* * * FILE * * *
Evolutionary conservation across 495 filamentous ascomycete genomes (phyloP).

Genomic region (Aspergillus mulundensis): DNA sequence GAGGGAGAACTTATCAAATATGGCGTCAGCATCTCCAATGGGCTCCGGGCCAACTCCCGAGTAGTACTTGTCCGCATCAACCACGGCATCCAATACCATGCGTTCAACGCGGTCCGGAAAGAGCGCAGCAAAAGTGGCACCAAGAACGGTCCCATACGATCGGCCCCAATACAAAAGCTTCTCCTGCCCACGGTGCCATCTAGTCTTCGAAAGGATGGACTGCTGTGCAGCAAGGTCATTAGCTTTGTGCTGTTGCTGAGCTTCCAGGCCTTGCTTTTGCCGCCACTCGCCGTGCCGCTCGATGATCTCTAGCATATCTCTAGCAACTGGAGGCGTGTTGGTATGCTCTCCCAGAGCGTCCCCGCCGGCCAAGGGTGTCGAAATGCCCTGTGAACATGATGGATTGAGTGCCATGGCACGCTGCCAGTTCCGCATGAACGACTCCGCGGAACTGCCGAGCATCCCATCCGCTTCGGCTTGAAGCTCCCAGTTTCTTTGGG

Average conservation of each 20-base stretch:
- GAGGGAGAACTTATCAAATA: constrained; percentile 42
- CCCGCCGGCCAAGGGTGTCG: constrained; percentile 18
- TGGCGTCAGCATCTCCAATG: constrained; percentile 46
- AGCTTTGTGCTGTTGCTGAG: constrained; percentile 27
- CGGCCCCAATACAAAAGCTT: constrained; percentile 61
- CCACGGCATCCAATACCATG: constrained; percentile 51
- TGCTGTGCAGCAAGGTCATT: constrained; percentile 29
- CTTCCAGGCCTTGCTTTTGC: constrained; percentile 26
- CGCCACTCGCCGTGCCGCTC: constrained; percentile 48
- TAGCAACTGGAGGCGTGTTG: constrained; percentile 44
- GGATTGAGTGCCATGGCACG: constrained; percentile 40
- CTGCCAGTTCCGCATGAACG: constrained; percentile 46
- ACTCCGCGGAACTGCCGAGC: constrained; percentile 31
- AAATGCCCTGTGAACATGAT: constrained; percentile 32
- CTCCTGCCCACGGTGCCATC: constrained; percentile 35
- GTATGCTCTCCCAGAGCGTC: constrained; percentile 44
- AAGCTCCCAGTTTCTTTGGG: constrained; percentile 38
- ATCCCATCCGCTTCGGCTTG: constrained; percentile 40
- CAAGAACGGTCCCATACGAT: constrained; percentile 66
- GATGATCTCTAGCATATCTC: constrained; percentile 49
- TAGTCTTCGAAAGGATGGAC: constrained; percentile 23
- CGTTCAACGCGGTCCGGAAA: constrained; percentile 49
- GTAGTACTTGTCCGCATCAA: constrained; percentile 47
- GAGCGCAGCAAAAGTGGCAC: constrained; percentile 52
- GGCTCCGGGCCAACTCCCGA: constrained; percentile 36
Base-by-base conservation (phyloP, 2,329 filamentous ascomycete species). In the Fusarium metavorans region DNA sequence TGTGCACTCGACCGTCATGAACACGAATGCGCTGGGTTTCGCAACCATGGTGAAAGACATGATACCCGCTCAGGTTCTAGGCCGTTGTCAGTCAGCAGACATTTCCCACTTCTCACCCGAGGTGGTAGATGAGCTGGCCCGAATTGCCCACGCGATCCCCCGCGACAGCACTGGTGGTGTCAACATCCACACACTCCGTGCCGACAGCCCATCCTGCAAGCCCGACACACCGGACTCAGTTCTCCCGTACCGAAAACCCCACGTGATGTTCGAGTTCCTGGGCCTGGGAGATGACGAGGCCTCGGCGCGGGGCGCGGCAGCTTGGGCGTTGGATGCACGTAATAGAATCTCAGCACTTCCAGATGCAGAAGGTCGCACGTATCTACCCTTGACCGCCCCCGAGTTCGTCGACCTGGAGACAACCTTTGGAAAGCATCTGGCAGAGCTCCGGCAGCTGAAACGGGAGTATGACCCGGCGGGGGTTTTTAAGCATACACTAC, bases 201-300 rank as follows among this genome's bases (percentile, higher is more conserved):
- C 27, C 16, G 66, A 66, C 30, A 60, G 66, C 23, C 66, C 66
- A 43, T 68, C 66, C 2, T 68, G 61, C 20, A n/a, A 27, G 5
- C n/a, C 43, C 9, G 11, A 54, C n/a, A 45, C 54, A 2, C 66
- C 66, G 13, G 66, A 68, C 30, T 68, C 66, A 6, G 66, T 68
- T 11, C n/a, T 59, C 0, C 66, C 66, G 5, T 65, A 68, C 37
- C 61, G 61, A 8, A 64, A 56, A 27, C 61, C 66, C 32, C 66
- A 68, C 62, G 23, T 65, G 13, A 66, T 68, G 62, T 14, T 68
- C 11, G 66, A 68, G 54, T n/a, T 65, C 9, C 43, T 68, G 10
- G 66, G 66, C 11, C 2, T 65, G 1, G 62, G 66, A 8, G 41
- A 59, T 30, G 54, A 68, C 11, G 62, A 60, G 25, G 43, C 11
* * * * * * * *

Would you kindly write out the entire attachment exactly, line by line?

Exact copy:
Evolutionary conservation across 495 filamentous ascomycete genomes (phyloP).

Genomic region (Aspergillus mulundensis): DNA sequence GAGGGAGAACTTATCAAATATGGCGTCAGCATCTCCAATGGGCTCCGGGCCAACTCCCGAGTAGTACTTGTCCGCATCAACCACGGCATCCAATACCATGCGTTCAACGCGGTCCGGAAAGAGCGCAGCAAAAGTGGCACCAAGAACGGTCCCATACGATCGGCCCCAATACAAAAGCTTCTCCTGCCCACGGTGCCATCTAGTCTTCGAAAGGATGGACTGCTGTGCAGCAAGGTCATTAGCTTTGTGCTGTTGCTGAGCTTCCAGGCCTTGCTTTTGCCGCCACTCGCCGTGCCGCTCGATGATCTCTAGCATATCTCTAGCAACTGGAGGCGTGTTGGTATGCTCTCCCAGAGCGTCCCCGCCGGCCAAGGGTGTCGAAATGCCCTGTGAACATGATGGATTGAGTGCCATGGCACGCTGCCAGTTCCGCATGAACGACTCCGCGGAACTGCCGAGCATCCCATCCGCTTCGGCTTGAAGCTCCCAGTTTCTTTGGG

Average conservation of each 20-base stretch:
- GAGGGAGAACTTATCAAATA: constrained; percentile 42
- CCCGCCGGCCAAGGGTGTCG: constrained; percentile 18
- TGGCGTCAGCATCTCCAATG: constrained; percentile 46
- AGCTTTGTGCTGTTGCTGAG: constrained; percentile 27
- CGGCCCCAATACAAAAGCTT: constrained; percentile 61
- CCACGGCATCCAATACCATG: constrained; percentile 51
- TGCTGTGCAGCAAGGTCATT: constrained; percentile 29
- CTTCCAGGCCTTGCTTTTGC: constrained; percentile 26
- CGCCACTCGCCGTGCCGCTC: constrained; percentile 48
- TAGCAACTGGAGGCGTGTTG: constrained; percentile 44
- GGATTGAGTGCCATGGCACG: constrained; percentile 40
- CTGCCAGTTCCGCATGAACG: constrained; percentile 46
- ACTCCGCGGAACTGCCGAGC: constrained; percentile 31
- AAATGCCCTGTGAACATGAT: constrained; percentile 32
- CTCCTGCCCACGGTGCCATC: constrained; percentile 35
- GTATGCTCTCCCAGAGCGTC: constrained; percentile 44
- AAGCTCCCAGTTTCTTTGGG: constrained; percentile 38
- ATCCCATCCGCTTCGGCTTG: constrained; percentile 40
- CAAGAACGGTCCCATACGAT: constrained; percentile 66
- GATGATCTCTAGCATATCTC: constrained; percentile 49
- TAGTCTTCGAAAGGATGGAC: constrained; percentile 23
- CGTTCAACGCGGTCCGGAAA: constrained; percentile 49
- GTAGTACTTGTCCGCATCAA: constrained; percentile 47
- GAGCGCAGCAAAAGTGGCAC: constrained; percentile 52
- GGCTCCGGGCCAACTCCCGA: constrained; percentile 36
Base-by-base conservation (phyloP, 2,329 filamentous ascomycete species). In the Fusarium metavorans region DNA sequence TGTGCACTCGACCGTCATGAACACGAATGCGCTGGGTTTCGCAACCATGGTGAAAGACATGATACCCGCTCAGGTTCTAGGCCGTTGTCAGTCAGCAGACATTTCCCACTTCTCACCCGAGGTGGTAGATGAGCTGGCCCGAATTGCCCACGCGATCCCCCGCGACAGCACTGGTGGTGTCAACATCCACACACTCCGTGCCGACAGCCCATCCTGCAAGCCCGACACACCGGACTCAGTTCTCCCGTACCGAAAACCCCACGTGATGTTCGAGTTCCTGGGCCTGGGAGATGACGAGGCCTCGGCGCGGGGCGCGGCAGCTTGGGCGTTGGATGCACGTAATAGAATCTCAGCACTTCCAGATGCAGAAGGTCGCACGTATCTACCCTTGACCGCCCCCGAGTTCGTCGACCTGGAGACAACCTTTGGAAAGCATCTGGCAGAGCTCCGGCAGCTGAAACGGGAGTATGACCCGGCGGGGGTTTTTAAGCATACACTAC, bases 201-300 rank as follows among this genome's bases (percentile, higher is more conserved):
- C 27, C 16, G 66, A 66, C 30, A 60, G 66, C 23, C 66, C 66
- A 43, T 68, C 66, C 2, T 68, G 61, C 20, A n/a, A 27, G 5
- C n/a, C 43, C 9, G 11, A 54, C n/a, A 45, C 54, A 2, C 66
- C 66, G 13, G 66, A 68, C 30, T 68, C 66, A 6, G 66, T 68
- T 11, C n/a, T 59, C 0, C 66, C 66, G 5, T 65, A 68, C 37
- C 61, G 61, A 8, A 64, A 56, A 27, C 61, C 66, C 32, C 66
- A 68, C 62, G 23, T 65, G 13, A 66, T 68, G 62, T 14, T 68
- C 11, G 66, A 68, G 54, T n/a, T 65, C 9, C 43, T 68, G 10
- G 66, G 66, C 11, C 2, T 65, G 1, G 62, G 66, A 8, G 41
- A 59, T 30, G 54, A 68, C 11, G 62, A 60, G 25, G 43, C 11